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Blower Math

Discussion in 'The Hokey Ass Message Board' started by 39Deluxe, Aug 8, 2013.

  1. Blown35
    Joined:
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    Location:
    Connecticut

    Blown35 Member

    I have a S.C.o.T Blower installed on my 284 C.i. 59A Flathead. With the stock dual crank pulley the boost at 3000 RPM is only .5 lbs and I need to get to 7lbs - so I need to calculate an overdrive pulley dimension.

    Is there a chart that will show me what diameter blower pulley I need if I know the drive pulley diameter?:confused:
  2. mechanic58
    Joined:
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    Texas Titty Twister

    mechanic58 Member

    That ain't much boost...do you know for 100% certain that the blower is good? Half a pound at 3k with ANY pulley arrangement just doesn't sound good to me.

    Edit: if the clearances in the blower aren't just right - it won't make much boost at any speed.
  3. Phil1934
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    Ellijay, GA

    Phil1934 Member

    Thr SCoT blower for the flathead is 4500 cc (274 CI) so 1:1 should put you there. Something else is problem.
  4. solidaxle
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    solidaxle Member

    Get Joe Abbin's book "Blown Flathead"
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  5. Rusty O'Toole
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    Rusty O'Toole Member

    If the displacement of the blower is 274 cu in and the engine is 284 cu in they are about equal. No wonder there is little or no pressure.

    To get 7 pounds pressure you will have to increase the output of the blower 50%. Taking atmospheric pressure as 14 PSI you are after 1 1/2 times that.

    This suggests you need to overdrive the blower 50%. In other words the drive pulley needs to be 50% larger in diameter than the driven pulley.

    These are just rough, back of the envelope calculations. I know nothing about your engine or the SCoT blower. It would be better if someone more experienced chimes in. But it sounds like you need to drive it a lot faster.
  6. metalshapes
    Joined:
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    Location:
    Tucson, AZ USA

    metalshapes Tech Editor

    With a 1:1 pulley ratio the blower would pump 548 Cu In , if it would be running at 100% efficiency.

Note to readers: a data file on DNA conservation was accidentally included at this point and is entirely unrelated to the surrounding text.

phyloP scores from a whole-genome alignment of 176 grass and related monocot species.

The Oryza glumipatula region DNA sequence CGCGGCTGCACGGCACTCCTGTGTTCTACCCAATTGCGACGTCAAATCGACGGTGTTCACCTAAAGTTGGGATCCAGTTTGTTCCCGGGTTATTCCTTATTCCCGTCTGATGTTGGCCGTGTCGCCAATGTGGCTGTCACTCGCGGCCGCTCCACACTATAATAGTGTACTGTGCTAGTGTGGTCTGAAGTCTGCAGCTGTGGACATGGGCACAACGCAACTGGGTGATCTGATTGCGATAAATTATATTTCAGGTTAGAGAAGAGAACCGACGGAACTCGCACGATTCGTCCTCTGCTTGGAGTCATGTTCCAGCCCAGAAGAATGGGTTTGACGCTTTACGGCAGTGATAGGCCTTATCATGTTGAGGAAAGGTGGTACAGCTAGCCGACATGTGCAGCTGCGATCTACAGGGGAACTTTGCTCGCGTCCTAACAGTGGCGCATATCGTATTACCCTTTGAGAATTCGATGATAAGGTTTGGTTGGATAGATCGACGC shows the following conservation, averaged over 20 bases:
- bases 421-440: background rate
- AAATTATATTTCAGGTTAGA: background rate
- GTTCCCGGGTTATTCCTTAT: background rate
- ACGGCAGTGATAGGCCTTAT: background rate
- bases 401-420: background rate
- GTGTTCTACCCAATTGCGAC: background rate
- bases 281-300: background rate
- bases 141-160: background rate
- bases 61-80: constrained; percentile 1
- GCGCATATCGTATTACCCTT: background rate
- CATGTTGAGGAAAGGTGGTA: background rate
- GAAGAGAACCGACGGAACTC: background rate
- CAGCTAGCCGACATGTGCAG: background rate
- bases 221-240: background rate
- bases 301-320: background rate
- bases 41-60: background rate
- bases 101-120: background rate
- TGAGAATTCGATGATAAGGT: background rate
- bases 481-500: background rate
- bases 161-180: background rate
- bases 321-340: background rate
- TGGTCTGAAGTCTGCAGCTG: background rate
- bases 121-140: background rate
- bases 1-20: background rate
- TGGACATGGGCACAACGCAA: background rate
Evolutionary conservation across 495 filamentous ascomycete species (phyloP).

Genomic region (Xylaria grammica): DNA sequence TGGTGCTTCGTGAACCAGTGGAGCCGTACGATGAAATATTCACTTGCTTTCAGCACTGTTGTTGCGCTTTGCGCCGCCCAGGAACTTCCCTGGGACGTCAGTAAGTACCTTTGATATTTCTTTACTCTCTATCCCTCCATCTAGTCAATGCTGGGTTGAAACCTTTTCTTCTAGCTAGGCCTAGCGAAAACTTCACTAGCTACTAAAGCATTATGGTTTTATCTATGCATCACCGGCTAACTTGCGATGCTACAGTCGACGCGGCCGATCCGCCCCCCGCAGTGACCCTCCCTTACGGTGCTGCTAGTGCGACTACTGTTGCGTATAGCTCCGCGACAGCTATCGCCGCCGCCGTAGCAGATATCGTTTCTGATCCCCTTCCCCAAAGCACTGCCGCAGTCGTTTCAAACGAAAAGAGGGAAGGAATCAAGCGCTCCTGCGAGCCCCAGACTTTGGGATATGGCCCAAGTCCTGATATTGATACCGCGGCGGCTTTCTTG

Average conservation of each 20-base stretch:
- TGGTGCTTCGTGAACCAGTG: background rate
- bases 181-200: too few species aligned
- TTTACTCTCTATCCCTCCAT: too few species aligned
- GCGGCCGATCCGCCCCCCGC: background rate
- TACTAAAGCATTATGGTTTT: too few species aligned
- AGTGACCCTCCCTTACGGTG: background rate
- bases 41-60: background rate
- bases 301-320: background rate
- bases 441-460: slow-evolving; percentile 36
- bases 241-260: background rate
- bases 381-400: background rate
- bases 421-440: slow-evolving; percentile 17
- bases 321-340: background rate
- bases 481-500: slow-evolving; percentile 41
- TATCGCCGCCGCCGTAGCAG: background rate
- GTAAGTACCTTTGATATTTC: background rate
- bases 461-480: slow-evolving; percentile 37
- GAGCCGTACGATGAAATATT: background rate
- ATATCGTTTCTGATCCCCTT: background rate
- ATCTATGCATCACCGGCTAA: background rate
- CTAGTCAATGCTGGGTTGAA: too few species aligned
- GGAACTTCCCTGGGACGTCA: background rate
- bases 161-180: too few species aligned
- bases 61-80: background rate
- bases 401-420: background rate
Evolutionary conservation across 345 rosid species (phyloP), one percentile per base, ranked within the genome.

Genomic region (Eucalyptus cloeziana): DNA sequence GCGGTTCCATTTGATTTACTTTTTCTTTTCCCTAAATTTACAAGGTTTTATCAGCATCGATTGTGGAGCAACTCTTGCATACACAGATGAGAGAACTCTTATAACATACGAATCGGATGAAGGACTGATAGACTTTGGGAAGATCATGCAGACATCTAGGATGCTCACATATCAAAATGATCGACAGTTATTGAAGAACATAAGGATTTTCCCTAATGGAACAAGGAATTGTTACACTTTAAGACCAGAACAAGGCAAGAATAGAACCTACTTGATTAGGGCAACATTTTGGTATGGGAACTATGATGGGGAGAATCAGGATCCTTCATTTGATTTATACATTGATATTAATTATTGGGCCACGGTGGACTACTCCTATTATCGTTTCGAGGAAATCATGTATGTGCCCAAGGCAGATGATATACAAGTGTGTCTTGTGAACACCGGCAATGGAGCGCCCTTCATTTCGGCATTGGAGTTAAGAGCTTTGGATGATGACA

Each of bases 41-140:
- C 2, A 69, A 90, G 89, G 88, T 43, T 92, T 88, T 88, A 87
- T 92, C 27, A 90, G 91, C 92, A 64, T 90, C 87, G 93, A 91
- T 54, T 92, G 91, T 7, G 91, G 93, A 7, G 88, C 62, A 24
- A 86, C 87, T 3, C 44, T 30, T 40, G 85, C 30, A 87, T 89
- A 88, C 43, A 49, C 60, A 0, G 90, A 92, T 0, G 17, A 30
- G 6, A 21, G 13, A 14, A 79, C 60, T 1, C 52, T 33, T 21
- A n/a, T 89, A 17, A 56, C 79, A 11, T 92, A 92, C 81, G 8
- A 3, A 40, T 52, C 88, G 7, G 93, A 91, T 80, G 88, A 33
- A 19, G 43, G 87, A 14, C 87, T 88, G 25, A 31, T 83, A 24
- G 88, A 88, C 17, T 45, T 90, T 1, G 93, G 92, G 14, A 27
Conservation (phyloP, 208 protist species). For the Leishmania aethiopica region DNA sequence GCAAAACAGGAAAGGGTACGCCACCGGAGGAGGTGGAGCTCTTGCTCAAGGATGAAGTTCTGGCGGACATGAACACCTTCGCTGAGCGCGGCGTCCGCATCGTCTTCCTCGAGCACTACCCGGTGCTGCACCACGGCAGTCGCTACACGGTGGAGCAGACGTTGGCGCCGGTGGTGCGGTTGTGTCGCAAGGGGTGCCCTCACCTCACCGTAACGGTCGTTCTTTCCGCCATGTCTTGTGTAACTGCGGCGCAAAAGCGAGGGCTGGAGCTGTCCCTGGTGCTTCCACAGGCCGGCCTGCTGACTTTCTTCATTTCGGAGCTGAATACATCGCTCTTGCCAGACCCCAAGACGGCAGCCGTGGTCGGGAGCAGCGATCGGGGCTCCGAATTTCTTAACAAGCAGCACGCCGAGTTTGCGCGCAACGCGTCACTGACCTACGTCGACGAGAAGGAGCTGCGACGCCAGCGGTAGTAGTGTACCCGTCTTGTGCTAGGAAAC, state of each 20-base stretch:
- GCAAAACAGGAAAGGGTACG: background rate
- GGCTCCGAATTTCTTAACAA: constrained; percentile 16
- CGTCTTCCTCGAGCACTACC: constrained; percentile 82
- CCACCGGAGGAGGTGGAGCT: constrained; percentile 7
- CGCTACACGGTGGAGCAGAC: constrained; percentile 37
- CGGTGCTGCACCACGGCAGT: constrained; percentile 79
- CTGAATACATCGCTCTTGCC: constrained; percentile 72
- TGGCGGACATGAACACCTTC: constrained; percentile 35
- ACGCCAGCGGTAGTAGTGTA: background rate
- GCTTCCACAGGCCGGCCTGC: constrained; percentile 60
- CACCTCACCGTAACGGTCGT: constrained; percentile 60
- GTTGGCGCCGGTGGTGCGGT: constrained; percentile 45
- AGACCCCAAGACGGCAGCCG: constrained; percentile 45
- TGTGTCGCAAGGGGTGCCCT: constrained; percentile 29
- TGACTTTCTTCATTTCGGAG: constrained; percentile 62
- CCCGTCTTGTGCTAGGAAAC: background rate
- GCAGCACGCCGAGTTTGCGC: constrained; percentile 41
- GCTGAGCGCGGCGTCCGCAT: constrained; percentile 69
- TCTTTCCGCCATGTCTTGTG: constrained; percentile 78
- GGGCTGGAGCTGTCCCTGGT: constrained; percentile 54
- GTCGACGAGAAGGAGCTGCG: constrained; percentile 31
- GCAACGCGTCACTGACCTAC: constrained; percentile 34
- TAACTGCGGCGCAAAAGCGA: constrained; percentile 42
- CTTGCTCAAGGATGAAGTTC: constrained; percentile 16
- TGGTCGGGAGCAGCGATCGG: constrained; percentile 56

( which no blower does, specially not a roots blower )

    Because a 4 stroke engine needs two complete revolutions to complete a cycle.


    You have a baseline to work off, because the boost is known with the pulleys you have.

    Use those as a starting point, and re-calculate from there.

    If those numbers don't make sense, the clearances on the blower are probably off.
    Last edited: Aug 9, 2013
  7. hoop98
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    hoop98
    ALLIANCE MEMBER

    I doubt the displacement is 274, more likely 1/2 that.

    Here is some info, you need to know the CC's and covert to CID.

    Roger Huntington in his 1950 book Souping the Stock Engine had a reasonable estimating equation:

    R = (A x D)/(K x V) where,

    R is the blower drive ratio (crank pulley dia/blower pulley dia)

    A is the desired manifold pressure in atmospheres (14.7 psia = 1 atmosphere)

    D is the engine displacement in cu.in.

    V is the Roots blower displacement in cu.in./revolution

    K is a constant determined by experience. I use 1.8 .

    For example, assume a 276 cu.in. engine, a 142 cu.in./rev blower (e.g. Weiand 142) and 6.6 psi boost,

    A = (14.7+6.6)/14.7 = 1.45

    R = (1.45 x 276)/(1.8 x 142) = 1.56
  8. Kiwi 4d
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    Kiwi 4d
    ALLIANCE MEMBER

    Hmmm could be onto something here as we had a SCOT on a tame 239 flat motor and went sort of ok. The beefed the motor up to 276 and it would run worth a darn the blower seemd to get in the way , changed nothing only put twin manifold back on and it runs real strong.
    So looks like we need to check drive ratios.
    I think the SCOT is around 172 cu.in/rev according to joe abbin. So to achieve a decent boost we might be looking at nearly 40% overdrive .
  9. hoop98
    Joined:
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    hoop98
    ALLIANCE MEMBER

    Looks like a good guess;

    [​IMG]

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